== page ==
September 27, 2016
A conversation with Ryan Ding, President, Products & Solutions, Huawei Technologies, about the EU Commission 5G action plan launched on the 14th September 2014.
Q. The European Commission adopted a calendar for the commercial launch of 5G in 2020, with first pan-European trials by 2018. Do you think this is achievable? What are the main obstacles?
A. In June 2016, supported by the world’s major telcos and equipment suppliers, 3GPP updated the timeline for 5G standards. The new plan is that the first version of 5G protocols will be released by 3GPP at the end of 2017, so I think it is possible that some trials will be carried out during 2018. 5G will expand the scope of mobile communications from person-to-person to person-to-thing and thing-to-thing communications. 5G will provide services for many industries other than the communications industry, so we hope that all industries and all regions will come together and achieve consensus on a single global standard for 5G, and then develop the necessary regulations around it as scheduled.
Q. Asian countries are also working very hard to develop 5G. Huawei is one of the leading companies in the region. Moreover, Chinese companies have raised some concerns in the past due to copyright infringements and their close ties with their government. You are an active member in the 5G PPP in Europe. Have you felt you were treated differently for being a Chinese firm in the 5G PPP?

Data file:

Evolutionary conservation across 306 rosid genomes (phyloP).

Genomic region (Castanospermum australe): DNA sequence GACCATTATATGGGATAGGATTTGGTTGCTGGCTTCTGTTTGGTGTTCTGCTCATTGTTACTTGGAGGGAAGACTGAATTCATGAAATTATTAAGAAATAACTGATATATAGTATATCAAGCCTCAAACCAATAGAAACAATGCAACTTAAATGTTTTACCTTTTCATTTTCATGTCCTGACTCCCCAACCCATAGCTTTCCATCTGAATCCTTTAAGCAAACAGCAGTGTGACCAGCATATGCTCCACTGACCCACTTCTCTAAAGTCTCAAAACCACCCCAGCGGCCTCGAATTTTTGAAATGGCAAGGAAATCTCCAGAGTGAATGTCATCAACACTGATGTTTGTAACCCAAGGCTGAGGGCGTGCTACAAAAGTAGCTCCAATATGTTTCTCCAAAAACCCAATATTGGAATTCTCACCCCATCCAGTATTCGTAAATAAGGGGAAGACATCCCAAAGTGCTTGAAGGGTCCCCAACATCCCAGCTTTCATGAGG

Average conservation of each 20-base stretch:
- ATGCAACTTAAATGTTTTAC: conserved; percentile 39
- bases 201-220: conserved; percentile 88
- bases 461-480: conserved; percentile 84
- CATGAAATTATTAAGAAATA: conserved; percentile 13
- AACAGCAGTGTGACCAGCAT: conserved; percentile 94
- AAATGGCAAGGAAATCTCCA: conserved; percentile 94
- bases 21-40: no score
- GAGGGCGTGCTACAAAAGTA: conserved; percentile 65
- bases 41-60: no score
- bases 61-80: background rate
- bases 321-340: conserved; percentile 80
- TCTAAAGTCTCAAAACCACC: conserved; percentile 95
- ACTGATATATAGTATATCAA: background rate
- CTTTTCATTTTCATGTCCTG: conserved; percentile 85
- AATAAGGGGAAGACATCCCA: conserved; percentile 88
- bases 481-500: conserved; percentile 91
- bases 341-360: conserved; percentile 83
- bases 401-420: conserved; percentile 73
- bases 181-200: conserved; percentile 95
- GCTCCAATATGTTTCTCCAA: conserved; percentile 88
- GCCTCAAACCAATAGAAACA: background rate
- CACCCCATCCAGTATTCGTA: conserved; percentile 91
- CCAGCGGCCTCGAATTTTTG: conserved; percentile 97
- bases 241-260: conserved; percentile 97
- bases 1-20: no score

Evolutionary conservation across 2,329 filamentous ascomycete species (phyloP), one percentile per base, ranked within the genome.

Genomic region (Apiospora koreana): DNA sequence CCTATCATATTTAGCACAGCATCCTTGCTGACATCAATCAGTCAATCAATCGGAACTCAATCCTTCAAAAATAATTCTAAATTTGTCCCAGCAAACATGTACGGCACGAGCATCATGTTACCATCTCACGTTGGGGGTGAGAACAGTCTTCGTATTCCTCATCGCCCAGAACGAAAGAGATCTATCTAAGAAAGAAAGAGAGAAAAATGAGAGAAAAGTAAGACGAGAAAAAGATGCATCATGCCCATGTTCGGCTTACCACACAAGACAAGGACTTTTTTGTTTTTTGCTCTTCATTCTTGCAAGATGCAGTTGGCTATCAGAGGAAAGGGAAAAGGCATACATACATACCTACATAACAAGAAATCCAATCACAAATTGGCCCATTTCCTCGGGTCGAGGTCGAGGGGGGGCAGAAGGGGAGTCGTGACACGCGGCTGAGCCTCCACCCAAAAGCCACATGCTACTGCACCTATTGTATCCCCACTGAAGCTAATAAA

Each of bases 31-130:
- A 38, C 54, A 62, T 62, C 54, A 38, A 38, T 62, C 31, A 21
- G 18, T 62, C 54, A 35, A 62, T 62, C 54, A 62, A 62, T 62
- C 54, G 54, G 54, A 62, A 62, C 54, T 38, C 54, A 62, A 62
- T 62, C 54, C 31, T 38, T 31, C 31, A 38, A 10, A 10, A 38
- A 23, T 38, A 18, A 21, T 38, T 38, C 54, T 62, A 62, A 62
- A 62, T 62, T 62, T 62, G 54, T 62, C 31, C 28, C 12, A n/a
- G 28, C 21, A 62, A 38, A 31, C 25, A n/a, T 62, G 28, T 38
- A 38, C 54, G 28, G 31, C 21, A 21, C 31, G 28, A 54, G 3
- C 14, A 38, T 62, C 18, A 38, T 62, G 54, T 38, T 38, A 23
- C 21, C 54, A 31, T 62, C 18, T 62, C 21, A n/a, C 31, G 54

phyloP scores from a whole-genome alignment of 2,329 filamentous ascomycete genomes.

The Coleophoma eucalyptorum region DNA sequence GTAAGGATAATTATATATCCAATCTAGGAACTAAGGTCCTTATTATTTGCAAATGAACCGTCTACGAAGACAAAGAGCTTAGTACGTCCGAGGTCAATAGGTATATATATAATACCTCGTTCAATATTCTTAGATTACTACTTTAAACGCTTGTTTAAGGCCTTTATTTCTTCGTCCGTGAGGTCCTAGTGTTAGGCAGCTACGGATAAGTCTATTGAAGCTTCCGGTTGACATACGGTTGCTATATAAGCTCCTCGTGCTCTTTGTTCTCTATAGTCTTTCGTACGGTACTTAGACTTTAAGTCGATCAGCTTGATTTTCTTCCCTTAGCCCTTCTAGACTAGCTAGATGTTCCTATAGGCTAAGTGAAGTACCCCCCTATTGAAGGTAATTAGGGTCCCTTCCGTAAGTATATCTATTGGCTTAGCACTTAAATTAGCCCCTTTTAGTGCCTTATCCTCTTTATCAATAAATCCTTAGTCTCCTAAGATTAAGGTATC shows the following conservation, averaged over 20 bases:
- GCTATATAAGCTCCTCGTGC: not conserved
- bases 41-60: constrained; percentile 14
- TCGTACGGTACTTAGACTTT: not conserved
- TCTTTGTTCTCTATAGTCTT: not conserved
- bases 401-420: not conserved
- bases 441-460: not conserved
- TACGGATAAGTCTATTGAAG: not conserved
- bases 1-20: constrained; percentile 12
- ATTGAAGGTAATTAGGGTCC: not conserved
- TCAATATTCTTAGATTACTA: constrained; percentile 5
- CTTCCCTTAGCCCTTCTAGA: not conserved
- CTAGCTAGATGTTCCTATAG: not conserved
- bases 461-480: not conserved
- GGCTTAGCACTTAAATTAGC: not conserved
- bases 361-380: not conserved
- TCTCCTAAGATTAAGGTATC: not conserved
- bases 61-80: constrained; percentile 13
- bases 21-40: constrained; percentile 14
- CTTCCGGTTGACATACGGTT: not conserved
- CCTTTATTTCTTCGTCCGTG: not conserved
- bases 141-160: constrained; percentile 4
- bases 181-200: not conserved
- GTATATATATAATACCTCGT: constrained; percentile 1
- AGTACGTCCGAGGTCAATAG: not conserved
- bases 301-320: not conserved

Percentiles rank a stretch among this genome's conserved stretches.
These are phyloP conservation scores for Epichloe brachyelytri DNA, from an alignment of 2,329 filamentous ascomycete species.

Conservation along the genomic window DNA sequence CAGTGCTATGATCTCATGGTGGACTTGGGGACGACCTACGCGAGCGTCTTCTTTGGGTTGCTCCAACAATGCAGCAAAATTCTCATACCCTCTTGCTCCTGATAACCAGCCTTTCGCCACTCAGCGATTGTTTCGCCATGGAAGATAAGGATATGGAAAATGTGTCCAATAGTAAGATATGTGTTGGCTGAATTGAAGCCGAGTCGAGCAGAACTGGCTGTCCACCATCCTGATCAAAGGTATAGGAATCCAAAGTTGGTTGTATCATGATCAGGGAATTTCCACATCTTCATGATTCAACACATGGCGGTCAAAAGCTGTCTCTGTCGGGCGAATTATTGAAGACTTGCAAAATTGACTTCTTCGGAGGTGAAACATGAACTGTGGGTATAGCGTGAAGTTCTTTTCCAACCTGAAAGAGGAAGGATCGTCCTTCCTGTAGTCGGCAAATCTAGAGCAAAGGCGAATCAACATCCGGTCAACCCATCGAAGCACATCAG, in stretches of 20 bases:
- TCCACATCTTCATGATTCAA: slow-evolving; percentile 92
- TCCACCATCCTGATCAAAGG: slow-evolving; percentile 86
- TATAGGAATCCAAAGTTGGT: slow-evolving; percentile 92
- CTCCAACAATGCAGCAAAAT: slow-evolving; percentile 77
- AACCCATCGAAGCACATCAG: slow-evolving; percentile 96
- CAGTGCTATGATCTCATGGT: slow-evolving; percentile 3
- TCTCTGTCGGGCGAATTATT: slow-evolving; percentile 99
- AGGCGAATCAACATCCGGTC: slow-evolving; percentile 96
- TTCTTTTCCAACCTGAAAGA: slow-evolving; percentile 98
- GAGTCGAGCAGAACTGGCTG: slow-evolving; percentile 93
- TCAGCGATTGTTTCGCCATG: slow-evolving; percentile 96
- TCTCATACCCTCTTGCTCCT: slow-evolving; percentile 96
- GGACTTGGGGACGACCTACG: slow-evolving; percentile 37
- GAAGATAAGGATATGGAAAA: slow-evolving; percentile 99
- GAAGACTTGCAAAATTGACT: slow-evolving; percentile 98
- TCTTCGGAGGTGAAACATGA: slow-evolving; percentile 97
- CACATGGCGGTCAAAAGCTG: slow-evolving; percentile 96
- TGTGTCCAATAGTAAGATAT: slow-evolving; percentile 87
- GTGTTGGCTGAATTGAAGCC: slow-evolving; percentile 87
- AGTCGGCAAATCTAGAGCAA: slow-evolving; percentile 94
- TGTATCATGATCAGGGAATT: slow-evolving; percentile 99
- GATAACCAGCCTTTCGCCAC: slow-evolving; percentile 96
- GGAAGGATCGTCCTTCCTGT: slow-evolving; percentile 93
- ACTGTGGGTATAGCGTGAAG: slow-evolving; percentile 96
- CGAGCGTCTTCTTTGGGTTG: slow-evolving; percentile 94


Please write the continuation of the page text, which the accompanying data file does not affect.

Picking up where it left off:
A. Europe is a role model in fostering open global partnerships. For example, the EU-led 5G Private-Public Partnership (5G PPP) includes members from both Europe and other parts of the world, such as Huawei, NEC, NTT DOCOMO, Samsung, and IBM. Huawei is also a board member of 5GPPP. We have been working effectively with other members to create value and bring about a global consensus on 5G.
China is also becoming more and more open. More European companies are contributing to 5G in China. In April 2016, Ericsson and Nokia officially became members of China’s IMT-2020 (5G) Promotion Group. In August 2016, Huawei, Ericsson, and Nokia were jointly awarded the contracts for three key research projects in wireless technology funded by the Chinese government. Ericsson and Nokia are now members of seven of China’s 5G programs.
Q. Commissioner Gunter Oettinger is pushing a lot for the development of connected cars as one of the concrete applications of 5G. Do you think that public officials should influence the development of 5G or it should be based on consumer needs?
A. We very much appreciate the efforts that Commissioner Gunter Oettinger has made in pushing for 5G development, especially the 5G Action Plan that he released not long ago. We believe that it will help to advance the development of 5G and connected cars.
5G development requires active government involvement, especially when it comes to coordinating standards. A single, global 5G standard is vital to reducing the cost of connectivity and bringing forward 5G deployment. There were three standards for 3G, and it took ten years for 3G technology to finally enter widespread use. There were two competing standards for 4G, and real deployment took just five years.
When it comes to 5G, in terms of technology, we don’t want multiple standards, and we don’t want to see standards lagging behind deployment. In terms of spectrum, we need global agreement on which spectrum is relatively easily available, so that we can minimize costs and enable seamless interconnectivity around the world. This requires open cooperation between all regions and countries, including Europe, Asia, and the Americas.